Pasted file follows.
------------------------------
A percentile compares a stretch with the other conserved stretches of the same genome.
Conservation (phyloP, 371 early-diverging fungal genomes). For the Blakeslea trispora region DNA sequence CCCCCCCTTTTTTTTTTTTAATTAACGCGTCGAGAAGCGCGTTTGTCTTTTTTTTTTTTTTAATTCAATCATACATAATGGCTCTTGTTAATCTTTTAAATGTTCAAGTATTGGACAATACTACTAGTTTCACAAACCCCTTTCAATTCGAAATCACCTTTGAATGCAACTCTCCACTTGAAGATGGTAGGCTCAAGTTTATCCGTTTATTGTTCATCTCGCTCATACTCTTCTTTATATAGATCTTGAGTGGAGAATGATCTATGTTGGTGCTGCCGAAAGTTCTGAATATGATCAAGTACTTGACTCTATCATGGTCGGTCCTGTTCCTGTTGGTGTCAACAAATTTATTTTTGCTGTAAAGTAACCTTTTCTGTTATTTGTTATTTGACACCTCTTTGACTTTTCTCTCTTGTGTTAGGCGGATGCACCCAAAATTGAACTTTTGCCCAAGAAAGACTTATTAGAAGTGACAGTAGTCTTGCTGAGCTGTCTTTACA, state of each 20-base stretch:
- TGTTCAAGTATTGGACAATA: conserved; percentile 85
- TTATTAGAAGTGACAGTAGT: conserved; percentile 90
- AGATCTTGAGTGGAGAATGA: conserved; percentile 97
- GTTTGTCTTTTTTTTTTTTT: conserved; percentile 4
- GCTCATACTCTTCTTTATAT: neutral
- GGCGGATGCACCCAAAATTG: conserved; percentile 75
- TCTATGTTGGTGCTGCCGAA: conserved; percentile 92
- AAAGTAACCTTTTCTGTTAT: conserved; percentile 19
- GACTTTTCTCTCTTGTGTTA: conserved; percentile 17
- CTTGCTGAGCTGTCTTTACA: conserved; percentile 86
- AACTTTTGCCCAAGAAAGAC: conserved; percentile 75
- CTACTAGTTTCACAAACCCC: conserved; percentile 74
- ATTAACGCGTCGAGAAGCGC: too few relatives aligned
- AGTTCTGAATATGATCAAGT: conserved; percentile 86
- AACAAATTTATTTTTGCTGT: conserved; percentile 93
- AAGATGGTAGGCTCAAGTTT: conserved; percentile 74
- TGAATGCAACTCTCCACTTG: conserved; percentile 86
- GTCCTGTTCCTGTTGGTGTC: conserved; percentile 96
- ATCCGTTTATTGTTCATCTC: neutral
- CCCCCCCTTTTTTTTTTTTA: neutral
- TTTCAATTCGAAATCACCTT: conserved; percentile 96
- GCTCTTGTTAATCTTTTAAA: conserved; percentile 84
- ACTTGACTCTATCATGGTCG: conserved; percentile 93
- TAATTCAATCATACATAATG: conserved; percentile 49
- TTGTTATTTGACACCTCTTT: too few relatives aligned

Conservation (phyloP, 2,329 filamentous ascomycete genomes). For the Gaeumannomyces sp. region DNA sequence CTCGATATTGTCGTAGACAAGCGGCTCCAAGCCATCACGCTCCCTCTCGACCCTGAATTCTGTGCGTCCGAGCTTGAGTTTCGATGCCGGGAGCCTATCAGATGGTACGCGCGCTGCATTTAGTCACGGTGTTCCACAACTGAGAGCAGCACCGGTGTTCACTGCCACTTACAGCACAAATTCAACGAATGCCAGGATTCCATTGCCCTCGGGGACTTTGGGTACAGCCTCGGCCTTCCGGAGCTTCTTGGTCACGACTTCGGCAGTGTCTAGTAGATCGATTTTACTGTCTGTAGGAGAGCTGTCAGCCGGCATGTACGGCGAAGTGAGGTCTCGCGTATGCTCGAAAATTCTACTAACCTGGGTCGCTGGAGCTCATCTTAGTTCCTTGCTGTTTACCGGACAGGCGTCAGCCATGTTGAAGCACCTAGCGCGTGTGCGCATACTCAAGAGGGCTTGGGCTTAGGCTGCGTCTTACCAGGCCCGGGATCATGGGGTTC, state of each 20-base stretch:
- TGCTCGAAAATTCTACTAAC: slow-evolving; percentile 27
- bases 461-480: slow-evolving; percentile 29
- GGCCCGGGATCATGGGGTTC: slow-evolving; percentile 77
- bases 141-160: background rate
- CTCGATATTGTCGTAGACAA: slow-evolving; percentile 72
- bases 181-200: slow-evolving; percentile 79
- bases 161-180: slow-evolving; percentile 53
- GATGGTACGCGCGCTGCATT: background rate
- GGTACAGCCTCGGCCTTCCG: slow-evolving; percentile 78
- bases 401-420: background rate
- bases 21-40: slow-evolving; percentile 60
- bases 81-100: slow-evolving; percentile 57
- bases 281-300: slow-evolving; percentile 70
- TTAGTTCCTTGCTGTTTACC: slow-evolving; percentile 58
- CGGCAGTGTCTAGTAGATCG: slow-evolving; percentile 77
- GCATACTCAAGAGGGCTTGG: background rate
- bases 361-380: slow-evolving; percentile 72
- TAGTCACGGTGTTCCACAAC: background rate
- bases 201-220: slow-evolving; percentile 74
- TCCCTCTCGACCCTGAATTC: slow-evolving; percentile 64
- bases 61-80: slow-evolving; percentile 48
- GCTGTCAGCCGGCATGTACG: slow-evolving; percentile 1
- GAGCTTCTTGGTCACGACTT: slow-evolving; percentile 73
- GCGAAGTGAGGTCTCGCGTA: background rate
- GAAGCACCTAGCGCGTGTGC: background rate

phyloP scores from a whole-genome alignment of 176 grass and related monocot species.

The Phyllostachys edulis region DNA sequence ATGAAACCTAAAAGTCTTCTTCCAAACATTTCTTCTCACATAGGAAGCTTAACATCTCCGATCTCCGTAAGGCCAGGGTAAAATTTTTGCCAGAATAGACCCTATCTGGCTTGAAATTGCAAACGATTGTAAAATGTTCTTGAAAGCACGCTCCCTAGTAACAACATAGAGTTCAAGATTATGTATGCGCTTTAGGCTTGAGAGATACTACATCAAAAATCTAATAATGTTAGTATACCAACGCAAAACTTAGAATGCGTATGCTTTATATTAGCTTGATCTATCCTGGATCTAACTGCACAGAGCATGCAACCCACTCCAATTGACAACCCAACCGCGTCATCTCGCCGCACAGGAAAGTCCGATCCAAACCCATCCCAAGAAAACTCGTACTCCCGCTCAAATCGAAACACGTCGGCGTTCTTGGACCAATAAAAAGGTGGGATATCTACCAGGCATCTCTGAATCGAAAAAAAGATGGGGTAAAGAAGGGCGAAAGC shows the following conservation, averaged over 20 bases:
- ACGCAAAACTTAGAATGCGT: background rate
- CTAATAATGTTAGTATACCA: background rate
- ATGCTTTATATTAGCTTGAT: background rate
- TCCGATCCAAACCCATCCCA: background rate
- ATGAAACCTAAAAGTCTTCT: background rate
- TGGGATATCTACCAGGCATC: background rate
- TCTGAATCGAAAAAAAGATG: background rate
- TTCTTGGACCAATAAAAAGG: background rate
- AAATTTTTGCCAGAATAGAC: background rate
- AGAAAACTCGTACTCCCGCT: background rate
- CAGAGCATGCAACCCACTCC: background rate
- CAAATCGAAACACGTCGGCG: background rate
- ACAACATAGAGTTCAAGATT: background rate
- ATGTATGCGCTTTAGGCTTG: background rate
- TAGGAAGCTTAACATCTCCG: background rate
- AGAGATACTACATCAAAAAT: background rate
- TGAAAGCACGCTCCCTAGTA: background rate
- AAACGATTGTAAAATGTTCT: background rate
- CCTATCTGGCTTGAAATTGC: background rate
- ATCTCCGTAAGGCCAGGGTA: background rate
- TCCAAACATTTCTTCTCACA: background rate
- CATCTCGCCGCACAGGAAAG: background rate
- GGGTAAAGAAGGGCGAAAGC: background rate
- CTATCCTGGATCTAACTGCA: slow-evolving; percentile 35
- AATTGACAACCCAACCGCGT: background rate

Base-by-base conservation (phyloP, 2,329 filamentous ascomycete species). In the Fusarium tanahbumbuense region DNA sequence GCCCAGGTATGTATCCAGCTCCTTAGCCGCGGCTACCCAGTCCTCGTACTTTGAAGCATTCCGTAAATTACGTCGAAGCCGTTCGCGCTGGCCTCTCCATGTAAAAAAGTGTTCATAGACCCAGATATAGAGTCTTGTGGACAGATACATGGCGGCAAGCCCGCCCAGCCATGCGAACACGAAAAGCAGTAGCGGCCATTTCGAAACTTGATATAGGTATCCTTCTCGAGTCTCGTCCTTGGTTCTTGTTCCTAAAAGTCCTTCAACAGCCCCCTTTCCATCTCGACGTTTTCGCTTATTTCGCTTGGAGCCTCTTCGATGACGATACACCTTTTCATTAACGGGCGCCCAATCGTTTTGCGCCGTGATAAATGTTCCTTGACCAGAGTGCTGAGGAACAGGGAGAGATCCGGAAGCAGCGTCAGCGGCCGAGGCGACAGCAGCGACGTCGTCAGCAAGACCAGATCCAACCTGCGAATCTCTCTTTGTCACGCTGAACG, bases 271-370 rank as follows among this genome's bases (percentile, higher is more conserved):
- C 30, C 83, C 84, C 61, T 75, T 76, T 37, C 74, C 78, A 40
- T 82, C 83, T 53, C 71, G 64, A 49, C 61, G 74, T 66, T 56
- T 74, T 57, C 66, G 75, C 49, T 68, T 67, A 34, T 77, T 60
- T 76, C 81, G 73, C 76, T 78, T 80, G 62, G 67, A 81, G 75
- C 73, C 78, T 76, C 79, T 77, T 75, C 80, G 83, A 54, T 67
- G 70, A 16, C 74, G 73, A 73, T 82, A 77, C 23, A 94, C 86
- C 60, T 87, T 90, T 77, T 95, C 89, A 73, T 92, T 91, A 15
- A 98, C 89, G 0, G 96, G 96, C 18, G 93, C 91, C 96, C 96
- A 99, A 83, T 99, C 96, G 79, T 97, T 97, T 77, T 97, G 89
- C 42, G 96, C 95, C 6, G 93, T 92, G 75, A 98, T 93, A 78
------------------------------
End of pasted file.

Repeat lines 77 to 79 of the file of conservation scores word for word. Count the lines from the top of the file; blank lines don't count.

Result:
- CATCTCGCCGCACAGGAAAG: background rate
- GGGTAAAGAAGGGCGAAAGC: background rate
- CTATCCTGGATCTAACTGCA: slow-evolving; percentile 35